This post may contain affiliate links. Migraine Strong, as an Amazon Affiliate, makes a small percentage from qualified sales made through affiliate links at no cost to you.

Keto for Migraine – Phases 2 & 3

Medically reviewed by Danielle Aberman, Registered Dietitian, RD.

The goal of Phase 1 of the ketogenic diet is to get your body into consistent ketosis by limiting your carbohydrate intake to ~25g/day while having adequate protein and getting most of your calories from fat. Read our Starting Keto From Scratch blog to get a jump on this way of eating. This eating pattern allows your body to burn-off a significant portion of your stored glucose (glycogen) and eventually get to the point where it’s using fat for fuel – nutritional ketosis. As promised, this will help explain the goals and tips beyond the first phase of keto for migraine.

** While Migraine Strong writes about the latest in migraine treatments, this is not medical advice. We are patient educators and all information you read should be discussed with your doctor.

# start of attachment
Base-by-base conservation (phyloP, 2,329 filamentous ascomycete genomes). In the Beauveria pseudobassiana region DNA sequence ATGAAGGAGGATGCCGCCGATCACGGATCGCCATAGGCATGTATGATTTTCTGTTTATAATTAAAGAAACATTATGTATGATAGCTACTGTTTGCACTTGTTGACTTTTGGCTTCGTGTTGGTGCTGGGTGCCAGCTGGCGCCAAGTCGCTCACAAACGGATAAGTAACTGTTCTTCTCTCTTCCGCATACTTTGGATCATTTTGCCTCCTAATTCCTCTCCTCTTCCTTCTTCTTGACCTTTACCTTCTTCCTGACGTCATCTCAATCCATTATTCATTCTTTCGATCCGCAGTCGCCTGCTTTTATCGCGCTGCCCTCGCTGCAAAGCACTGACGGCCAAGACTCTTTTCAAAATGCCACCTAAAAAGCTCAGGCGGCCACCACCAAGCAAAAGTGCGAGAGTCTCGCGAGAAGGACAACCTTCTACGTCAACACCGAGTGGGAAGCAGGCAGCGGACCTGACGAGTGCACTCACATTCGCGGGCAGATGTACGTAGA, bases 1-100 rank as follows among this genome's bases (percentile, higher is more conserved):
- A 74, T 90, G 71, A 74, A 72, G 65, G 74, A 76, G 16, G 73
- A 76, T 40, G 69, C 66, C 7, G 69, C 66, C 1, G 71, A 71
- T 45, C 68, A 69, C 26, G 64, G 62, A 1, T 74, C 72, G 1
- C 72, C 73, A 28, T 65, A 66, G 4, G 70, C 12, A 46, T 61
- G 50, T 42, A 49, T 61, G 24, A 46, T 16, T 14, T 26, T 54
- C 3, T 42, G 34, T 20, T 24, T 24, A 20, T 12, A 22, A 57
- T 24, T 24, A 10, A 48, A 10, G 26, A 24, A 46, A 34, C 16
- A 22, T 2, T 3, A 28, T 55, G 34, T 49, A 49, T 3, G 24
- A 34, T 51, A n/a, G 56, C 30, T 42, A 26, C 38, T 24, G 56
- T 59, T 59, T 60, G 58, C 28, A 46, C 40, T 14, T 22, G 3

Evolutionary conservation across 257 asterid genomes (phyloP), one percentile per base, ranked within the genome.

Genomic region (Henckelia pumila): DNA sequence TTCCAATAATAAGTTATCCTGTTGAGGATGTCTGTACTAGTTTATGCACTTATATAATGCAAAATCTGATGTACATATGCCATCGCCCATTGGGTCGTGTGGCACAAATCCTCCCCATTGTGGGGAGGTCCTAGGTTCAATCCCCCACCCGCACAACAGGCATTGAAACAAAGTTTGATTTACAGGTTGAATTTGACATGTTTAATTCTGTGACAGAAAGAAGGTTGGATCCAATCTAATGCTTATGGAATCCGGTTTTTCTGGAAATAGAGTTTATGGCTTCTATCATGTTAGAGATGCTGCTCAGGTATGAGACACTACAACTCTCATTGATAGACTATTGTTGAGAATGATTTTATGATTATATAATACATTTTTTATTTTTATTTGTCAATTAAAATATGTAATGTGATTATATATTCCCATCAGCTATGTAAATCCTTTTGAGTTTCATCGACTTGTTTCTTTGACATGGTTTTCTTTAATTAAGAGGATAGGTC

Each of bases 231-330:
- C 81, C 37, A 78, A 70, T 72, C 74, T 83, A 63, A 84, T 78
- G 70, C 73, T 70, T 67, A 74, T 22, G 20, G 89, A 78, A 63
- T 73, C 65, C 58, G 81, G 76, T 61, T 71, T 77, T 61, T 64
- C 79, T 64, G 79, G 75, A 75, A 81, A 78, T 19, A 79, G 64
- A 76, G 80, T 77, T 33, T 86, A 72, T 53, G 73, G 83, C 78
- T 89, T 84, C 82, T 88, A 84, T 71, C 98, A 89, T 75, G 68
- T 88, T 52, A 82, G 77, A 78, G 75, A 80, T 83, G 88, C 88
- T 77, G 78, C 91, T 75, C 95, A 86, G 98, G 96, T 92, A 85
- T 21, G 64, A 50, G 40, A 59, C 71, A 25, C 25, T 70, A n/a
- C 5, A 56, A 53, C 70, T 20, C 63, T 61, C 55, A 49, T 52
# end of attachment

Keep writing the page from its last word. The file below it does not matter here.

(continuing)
Phase 2
of the ketogenic diet for migraine – Keto Adaption

In this phase, the practical things to focus on are fine-tuning what you buy at the grocery store, prepare at home and order at restaurants. You probably learned a great deal about carbs in Phase 1 so Phase 2 should be a little less time-consuming and easier. In order for the ketogenic diet to be a healthy and sustainable way of eating, it must be well-formulated and varied. Keep the idea of variety and healthier choices in mind but do not put too much pressure on yourself at this point. Your goal for Phase 2 of keto for migraine relief is to continue eating foods that keep you in ketosis while keeping satisfied and not longing for goodies. Establishing the metabolic shift to keto-adaption is the main focus of the second phase of keto for migraine.

What is keto-adaption?

Keto-adaption refers to the time in which your body has successfully made the switch to becoming an efficient fat-burning machine. It is beyond just being in consistent nutritional ketosis. For decades, most of the living cells in your body have been using carbs for fuel. In the process of the sustained ketogenic diet, they are adapting and making enough enzymes to properly digest and metabolize fat for energy. This means that when there is an increased need for energy, as in physical exertion, your body is able to access and burn fat rather than mobilizing stored carbs. So, improved exercise tolerance during ketosis is a sign of improving keto-adaption.